48. 48. Strategies: Use Patients’ Social History<br />How far did you go in school?<br />Did you ever have any difficulty in school? <br />Has reading ever been a problem for you?<br />Other possible ways to ask:<br />Have you ever had difficulty reading materials the doctor gave you?<br />Has a doctor ever been unclear when they explained things to you? <br />
  49. 49. D.I.R.E.C.T.<br />D- Do you have any Difficulty reading<br />I- Are you interested in Improving<br />R-We have Referrals/resources available<br />E- Ask Everyone<br />C- This is a Common problem<br />T- Take down the barriers to obtaining the resources and take down current barriers to providing effective care<br />Source: Balydon, Glusman, and Sharkey-Asner, 2009<br />For Reach Out and Read Illinois<br />
  50. 50. Strategies: Written materials<br />Simple words (1-2 syllables)<br />Short sentences (4-6 words)<br />Short paragraphs (2-3 sentences)<br />No medical jargon<br />Headings and bullets<br />Lots of white space<br />
  51. 51. Strategies: Teach Back<br />Ask patient to demonstrate understanding<br />“What will you tell your spouse about your child’s condition?”<br />“I want to be sure I explained everything clearly, so can you please explain it back to me so I can be sure I did.”<br />Academic settings can use the resident or student/attending interaction to do this<br />Do not ask, <br />“Do you understand?” <br />
  52. 52. Strategies: Use Visuals<br />Show or draw simple pictures<br />Focus only on key points<br />Emphasize what the patient should do <br />Minimize information about anatomy and physiology<br />Be sensitive to cultural preferences<br />Visual aids can include handouts, pictures, models etc.<br />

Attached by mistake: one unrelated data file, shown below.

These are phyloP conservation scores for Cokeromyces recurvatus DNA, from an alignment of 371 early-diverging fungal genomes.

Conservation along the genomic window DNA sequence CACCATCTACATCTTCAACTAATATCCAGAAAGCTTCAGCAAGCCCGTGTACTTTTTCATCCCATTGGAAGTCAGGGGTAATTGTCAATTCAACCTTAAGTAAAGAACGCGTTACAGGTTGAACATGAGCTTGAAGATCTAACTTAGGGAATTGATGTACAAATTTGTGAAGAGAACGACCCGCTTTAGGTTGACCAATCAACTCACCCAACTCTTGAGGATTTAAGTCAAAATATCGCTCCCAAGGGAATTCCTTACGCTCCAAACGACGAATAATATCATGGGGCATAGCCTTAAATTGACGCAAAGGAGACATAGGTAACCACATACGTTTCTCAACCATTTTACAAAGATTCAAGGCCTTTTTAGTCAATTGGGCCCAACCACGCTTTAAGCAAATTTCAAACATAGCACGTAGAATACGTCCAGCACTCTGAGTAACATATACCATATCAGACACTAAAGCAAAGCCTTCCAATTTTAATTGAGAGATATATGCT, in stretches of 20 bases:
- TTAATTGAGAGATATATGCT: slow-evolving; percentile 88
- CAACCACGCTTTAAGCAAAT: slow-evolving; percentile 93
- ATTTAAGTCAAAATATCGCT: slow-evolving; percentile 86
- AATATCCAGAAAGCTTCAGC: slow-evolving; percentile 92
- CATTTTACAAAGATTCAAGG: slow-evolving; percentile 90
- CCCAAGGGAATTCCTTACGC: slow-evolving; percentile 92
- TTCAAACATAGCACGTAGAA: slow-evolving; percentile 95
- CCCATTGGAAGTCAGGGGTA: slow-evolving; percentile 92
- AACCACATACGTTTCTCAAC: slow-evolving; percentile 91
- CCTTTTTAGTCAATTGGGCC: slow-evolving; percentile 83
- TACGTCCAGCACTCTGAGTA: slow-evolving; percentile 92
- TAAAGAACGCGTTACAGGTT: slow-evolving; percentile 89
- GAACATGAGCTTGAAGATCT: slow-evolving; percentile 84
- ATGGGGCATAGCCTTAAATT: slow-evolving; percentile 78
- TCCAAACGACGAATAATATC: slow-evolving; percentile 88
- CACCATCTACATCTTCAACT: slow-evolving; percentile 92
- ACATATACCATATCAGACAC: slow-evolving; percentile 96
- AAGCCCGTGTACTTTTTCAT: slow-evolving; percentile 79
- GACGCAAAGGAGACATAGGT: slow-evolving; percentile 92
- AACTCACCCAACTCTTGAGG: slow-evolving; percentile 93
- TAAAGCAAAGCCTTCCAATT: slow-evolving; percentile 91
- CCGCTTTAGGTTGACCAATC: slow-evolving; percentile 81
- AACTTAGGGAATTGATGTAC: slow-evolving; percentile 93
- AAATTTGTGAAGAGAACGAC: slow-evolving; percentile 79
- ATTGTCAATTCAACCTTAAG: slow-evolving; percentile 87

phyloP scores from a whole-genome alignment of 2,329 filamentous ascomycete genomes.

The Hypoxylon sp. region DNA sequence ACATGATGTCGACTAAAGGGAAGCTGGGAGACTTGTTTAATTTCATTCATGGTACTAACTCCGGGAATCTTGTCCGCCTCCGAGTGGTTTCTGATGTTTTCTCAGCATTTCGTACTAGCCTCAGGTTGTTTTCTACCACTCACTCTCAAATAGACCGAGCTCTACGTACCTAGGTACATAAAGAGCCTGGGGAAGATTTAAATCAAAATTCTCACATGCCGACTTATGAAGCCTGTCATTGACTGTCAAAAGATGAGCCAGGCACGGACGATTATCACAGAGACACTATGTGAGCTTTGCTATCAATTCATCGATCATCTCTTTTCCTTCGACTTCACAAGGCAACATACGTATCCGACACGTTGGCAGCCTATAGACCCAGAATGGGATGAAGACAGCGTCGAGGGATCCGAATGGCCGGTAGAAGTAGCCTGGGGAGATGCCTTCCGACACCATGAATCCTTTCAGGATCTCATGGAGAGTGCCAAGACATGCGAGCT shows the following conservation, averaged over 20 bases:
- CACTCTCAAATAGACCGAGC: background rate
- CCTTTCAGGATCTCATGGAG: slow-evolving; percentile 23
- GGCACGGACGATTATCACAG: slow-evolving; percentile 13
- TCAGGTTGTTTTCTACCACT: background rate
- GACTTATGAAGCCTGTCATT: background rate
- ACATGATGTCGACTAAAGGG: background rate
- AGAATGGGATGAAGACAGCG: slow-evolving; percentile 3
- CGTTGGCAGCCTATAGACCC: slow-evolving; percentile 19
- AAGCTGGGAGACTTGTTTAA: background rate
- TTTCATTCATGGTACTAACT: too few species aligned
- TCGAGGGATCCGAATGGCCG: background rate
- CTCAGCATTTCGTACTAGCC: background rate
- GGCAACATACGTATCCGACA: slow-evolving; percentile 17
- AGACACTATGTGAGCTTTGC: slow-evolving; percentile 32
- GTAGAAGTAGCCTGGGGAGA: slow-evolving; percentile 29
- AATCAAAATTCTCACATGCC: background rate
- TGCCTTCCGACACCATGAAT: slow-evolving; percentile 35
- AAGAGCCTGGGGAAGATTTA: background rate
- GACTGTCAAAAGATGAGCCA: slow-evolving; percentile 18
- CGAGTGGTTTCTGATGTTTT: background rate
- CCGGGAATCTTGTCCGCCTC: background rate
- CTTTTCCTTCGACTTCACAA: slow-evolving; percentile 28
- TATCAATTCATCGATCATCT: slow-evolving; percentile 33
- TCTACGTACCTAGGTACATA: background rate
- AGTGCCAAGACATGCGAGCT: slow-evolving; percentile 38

53. 53. System Change<br />Identify patients<br />Identify the barriers faced by both patients and clinicians<br />Identify and implement strategies to enhance health literacy<br />Advocate for system change<br />
  54. 54. Resources<br />Pfizer Clear Health Communication Initiative http://www.pfizerhealthliteracy.com<br />NYU Patient and Family <br /> Resource Center<br /> http://www.nyupatientlibrary.org/medcenter/build-skills<br />Center for Health Care Strategies <br /> Health Literacy Fact Sheets<br />http://www.chcs.org/publications3960/publications_show.htm?doc_id=291711<br />
  55. 55. Resources<br />Institute for Healthcare Advancement<br />www.iha4health.org<br />Michael Villaire, MSLM<br />Director, Programs and Operations<br />mvillaire@iha4health.org<br />(800) 434-4633 x202<br />American Medical Association<br /> Health Literacy Program and Kit<br />www. ama-assn.org<br />
  56. 56. Resources<br />Communicating Health Information. Editorial. <br />Critical Care Nurse. 2004;24: 8-13<br />http://ccn.aacnjournals.org/cgi/content/full/24/4/8<br />Assessing the Nation’s Health Literacy:<br />Key Concepts and Findings of the National Assessment of Adult Literacy (NAAL)<br />Sheida White, PhD<br />National Center for Education Statistics<br />A Publication of the American Medical Association Foundation <br />“Help Your Patients Understand.” <br />Video Available from AMA Foundation <br />http://www.ama-assn.org/ama/pub/category/8035.html<br />